Martial arts, interactions with elders, community violence and substance abuse topped the youthful aboriginal agenda at a recent conference that drew sellout crowds.
More than 1,400 young aboriginals from across Canada flocked to Nanaimo, British Columbia, last week for the 10th annual Gathering Our Voices youth conference. This year’s title, “Generation on the Move,” spoke to the event’s popularity, as attendance has grown exponentially in the past decade.
Billed on its website as a chance for youth to participate in workshops and network, the 2011 conference drew about 1,000 participants; this year that number increased by 400. Conference numbers swelled so greatly, in fact, that it filled up a week ahead, and registration had to be closed because it was so full.
With troubles like poverty, substance abuse and violence rampant on many First Nation reserves, the interest wasn’t surprising.
“A lot of youth gravitated to the indigenous martial arts workshop,” said conference organizer Della Presto. “ ‘Elders don’t bite,’ which teaches healthy interaction between elders and youth, was really popular too.”
Community violence was also a popular topic.
“The struggles with alcohol, drugs, and violence in communities—especially violence against women,” Preston said. “They know that violence isn’t a [natural] part of communities or of families.”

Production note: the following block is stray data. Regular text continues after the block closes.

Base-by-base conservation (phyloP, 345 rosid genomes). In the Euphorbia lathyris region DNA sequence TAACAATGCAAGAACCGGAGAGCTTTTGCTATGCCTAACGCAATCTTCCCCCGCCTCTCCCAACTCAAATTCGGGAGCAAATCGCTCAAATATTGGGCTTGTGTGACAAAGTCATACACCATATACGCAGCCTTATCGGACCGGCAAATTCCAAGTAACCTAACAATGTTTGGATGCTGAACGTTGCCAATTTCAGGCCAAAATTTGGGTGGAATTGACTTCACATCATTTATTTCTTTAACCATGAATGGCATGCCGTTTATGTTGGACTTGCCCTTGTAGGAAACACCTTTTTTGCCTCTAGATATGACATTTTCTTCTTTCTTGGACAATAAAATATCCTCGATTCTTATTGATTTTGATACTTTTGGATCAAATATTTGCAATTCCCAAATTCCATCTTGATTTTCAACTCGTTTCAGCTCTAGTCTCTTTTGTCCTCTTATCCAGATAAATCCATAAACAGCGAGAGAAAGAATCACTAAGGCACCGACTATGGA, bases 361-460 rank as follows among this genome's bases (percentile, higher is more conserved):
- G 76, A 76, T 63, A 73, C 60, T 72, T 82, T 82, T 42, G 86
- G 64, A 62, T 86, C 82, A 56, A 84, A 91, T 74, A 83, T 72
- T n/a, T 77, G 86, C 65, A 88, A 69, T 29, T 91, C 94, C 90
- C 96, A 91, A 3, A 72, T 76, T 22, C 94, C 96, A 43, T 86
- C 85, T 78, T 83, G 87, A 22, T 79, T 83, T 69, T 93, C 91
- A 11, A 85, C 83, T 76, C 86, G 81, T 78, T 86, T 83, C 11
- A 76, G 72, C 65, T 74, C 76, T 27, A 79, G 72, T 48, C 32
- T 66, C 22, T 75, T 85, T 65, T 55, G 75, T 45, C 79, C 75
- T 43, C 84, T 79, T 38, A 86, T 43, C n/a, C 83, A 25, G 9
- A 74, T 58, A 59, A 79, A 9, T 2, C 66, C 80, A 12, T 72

Conference registration numbers also reflected the growth of B.C.’s aboriginal population. According to Canada’s 2006 census, there are more than 500,000 aboriginal people under the age of 20, and they comprise 30 percent of the aboriginal population in Canada. More live in cities than on reserves. The median age is 27 years old, or 13 years lower than the median age for non-aboriginal people.
“This year was the most significant spike in [attendance] growth,” Preston said. The conference was held in the Nanaimo Conference Centre, the second largest in British Columbia. “We’re nearly at capacity, so we’re going to have to think about where we hold it next year.”
The annual conference is coordinated by the B.C. Association of Friendship Centres. This year the provincial government injected $375,000 to help underwrite it. There were workshops on education, health, leadership and arts during the day, with cultural sessions in the afternoons and entertainment in the evenings.
While the crowds could have been intimidating to young people from small, isolated communities, that soon wore off as participants made new friends and got the chance to voice their concerns and ideas.
“Some are from small communities and have never been in a room with that many people before,” Preston said. “But they realize now that they are not alone in the issues they face.”
Preston noted the importance of the skills that participants learn in workshops, and the new friendships they cultivate. But the biggest boost came from seeing that they are valued, she said. “They realize that they matter and that they are heard.”